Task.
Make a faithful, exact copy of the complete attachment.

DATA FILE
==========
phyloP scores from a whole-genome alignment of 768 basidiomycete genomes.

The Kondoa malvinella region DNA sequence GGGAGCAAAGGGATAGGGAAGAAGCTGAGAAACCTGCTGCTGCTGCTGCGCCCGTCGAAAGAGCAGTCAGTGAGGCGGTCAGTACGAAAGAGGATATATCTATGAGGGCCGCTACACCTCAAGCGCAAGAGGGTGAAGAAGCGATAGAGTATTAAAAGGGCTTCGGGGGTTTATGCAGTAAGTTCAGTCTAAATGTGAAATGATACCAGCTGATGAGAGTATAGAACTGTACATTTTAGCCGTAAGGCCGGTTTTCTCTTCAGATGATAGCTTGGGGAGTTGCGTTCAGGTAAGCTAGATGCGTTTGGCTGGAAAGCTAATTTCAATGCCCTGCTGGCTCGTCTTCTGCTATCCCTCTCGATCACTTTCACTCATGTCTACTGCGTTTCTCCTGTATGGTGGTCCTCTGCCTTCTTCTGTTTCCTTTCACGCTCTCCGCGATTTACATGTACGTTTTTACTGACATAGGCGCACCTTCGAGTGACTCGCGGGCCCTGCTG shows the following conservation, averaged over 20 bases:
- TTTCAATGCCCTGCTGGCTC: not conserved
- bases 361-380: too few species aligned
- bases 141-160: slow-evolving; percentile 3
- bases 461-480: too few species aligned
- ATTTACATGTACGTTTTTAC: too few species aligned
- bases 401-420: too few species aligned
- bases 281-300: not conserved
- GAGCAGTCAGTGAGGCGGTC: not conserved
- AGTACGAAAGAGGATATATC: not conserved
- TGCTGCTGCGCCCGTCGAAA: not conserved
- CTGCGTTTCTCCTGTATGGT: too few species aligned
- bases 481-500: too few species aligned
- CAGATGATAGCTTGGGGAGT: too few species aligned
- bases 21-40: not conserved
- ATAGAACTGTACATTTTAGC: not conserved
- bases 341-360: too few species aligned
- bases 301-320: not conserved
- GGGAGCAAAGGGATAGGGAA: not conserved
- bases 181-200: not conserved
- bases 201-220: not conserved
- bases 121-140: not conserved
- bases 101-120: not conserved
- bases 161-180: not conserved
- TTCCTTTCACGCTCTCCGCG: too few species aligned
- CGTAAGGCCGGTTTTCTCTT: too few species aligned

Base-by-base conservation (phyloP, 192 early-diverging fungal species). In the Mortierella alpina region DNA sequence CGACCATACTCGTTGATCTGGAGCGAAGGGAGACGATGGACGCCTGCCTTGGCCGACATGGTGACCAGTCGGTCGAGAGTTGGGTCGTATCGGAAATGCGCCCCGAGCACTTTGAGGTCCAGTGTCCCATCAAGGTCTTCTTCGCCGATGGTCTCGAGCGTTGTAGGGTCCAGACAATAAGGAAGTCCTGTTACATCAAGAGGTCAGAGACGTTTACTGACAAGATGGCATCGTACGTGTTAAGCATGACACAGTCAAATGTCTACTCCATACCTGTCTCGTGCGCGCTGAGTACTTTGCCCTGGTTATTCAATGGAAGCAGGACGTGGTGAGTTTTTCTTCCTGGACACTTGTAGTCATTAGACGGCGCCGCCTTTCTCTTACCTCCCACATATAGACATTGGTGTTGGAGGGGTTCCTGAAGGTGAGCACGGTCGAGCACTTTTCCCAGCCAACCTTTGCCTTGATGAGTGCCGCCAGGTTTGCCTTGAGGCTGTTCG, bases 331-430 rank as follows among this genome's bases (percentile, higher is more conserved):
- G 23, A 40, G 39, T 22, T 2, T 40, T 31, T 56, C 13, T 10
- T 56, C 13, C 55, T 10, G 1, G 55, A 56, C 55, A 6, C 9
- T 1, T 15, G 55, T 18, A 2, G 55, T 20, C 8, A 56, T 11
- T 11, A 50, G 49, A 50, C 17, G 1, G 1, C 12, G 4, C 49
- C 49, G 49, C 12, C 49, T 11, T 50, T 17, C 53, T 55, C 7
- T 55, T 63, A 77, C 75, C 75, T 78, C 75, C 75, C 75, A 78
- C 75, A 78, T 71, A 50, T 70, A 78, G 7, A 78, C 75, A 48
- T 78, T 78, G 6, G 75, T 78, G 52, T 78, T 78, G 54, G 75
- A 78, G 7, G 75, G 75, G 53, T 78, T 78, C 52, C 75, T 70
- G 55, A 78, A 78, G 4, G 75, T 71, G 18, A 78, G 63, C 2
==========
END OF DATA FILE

phyloP scores from a whole-genome alignment of 768 basidiomycete genomes.

The Kondoa malvinella region DNA sequence GGGAGCAAAGGGATAGGGAAGAAGCTGAGAAACCTGCTGCTGCTGCTGCGCCCGTCGAAAGAGCAGTCAGTGAGGCGGTCAGTACGAAAGAGGATATATCTATGAGGGCCGCTACACCTCAAGCGCAAGAGGGTGAAGAAGCGATAGAGTATTAAAAGGGCTTCGGGGGTTTATGCAGTAAGTTCAGTCTAAATGTGAAATGATACCAGCTGATGAGAGTATAGAACTGTACATTTTAGCCGTAAGGCCGGTTTTCTCTTCAGATGATAGCTTGGGGAGTTGCGTTCAGGTAAGCTAGATGCGTTTGGCTGGAAAGCTAATTTCAATGCCCTGCTGGCTCGTCTTCTGCTATCCCTCTCGATCACTTTCACTCATGTCTACTGCGTTTCTCCTGTATGGTGGTCCTCTGCCTTCTTCTGTTTCCTTTCACGCTCTCCGCGATTTACATGTACGTTTTTACTGACATAGGCGCACCTTCGAGTGACTCGCGGGCCCTGCTG shows the following conservation, averaged over 20 bases:
- TTTCAATGCCCTGCTGGCTC: not conserved
- bases 361-380: too few species aligned
- bases 141-160: slow-evolving; percentile 3
- bases 461-480: too few species aligned
- ATTTACATGTACGTTTTTAC: too few species aligned
- bases 401-420: too few species aligned
- bases 281-300: not conserved
- GAGCAGTCAGTGAGGCGGTC: not conserved
- AGTACGAAAGAGGATATATC: not conserved
- TGCTGCTGCGCCCGTCGAAA: not conserved
- CTGCGTTTCTCCTGTATGGT: too few species aligned
- bases 481-500: too few species aligned
- CAGATGATAGCTTGGGGAGT: too few species aligned
- bases 21-40: not conserved
- ATAGAACTGTACATTTTAGC: not conserved
- bases 341-360: too few species aligned
- bases 301-320: not conserved
- GGGAGCAAAGGGATAGGGAA: not conserved
- bases 181-200: not conserved
- bases 201-220: not conserved
- bases 121-140: not conserved
- bases 101-120: not conserved
- bases 161-180: not conserved
- TTCCTTTCACGCTCTCCGCG: too few species aligned
- CGTAAGGCCGGTTTTCTCTT: too few species aligned

Base-by-base conservation (phyloP, 192 early-diverging fungal species). In the Mortierella alpina region DNA sequence CGACCATACTCGTTGATCTGGAGCGAAGGGAGACGATGGACGCCTGCCTTGGCCGACATGGTGACCAGTCGGTCGAGAGTTGGGTCGTATCGGAAATGCGCCCCGAGCACTTTGAGGTCCAGTGTCCCATCAAGGTCTTCTTCGCCGATGGTCTCGAGCGTTGTAGGGTCCAGACAATAAGGAAGTCCTGTTACATCAAGAGGTCAGAGACGTTTACTGACAAGATGGCATCGTACGTGTTAAGCATGACACAGTCAAATGTCTACTCCATACCTGTCTCGTGCGCGCTGAGTACTTTGCCCTGGTTATTCAATGGAAGCAGGACGTGGTGAGTTTTTCTTCCTGGACACTTGTAGTCATTAGACGGCGCCGCCTTTCTCTTACCTCCCACATATAGACATTGGTGTTGGAGGGGTTCCTGAAGGTGAGCACGGTCGAGCACTTTTCCCAGCCAACCTTTGCCTTGATGAGTGCCGCCAGGTTTGCCTTGAGGCTGTTCG, bases 331-430 rank as follows among this genome's bases (percentile, higher is more conserved):
- G 23, A 40, G 39, T 22, T 2, T 40, T 31, T 56, C 13, T 10
- T 56, C 13, C 55, T 10, G 1, G 55, A 56, C 55, A 6, C 9
- T 1, T 15, G 55, T 18, A 2, G 55, T 20, C 8, A 56, T 11
- T 11, A 50, G 49, A 50, C 17, G 1, G 1, C 12, G 4, C 49
- C 49, G 49, C 12, C 49, T 11, T 50, T 17, C 53, T 55, C 7
- T 55, T 63, A 77, C 75, C 75, T 78, C 75, C 75, C 75, A 78
- C 75, A 78, T 71, A 50, T 70, A 78, G 7, A 78, C 75, A 48
- T 78, T 78, G 6, G 75, T 78, G 52, T 78, T 78, G 54, G 75
- A 78, G 7, G 75, G 75, G 53, T 78, T 78, C 52, C 75, T 70
- G 55, A 78, A 78, G 4, G 75, T 71, G 18, A 78, G 63, C 2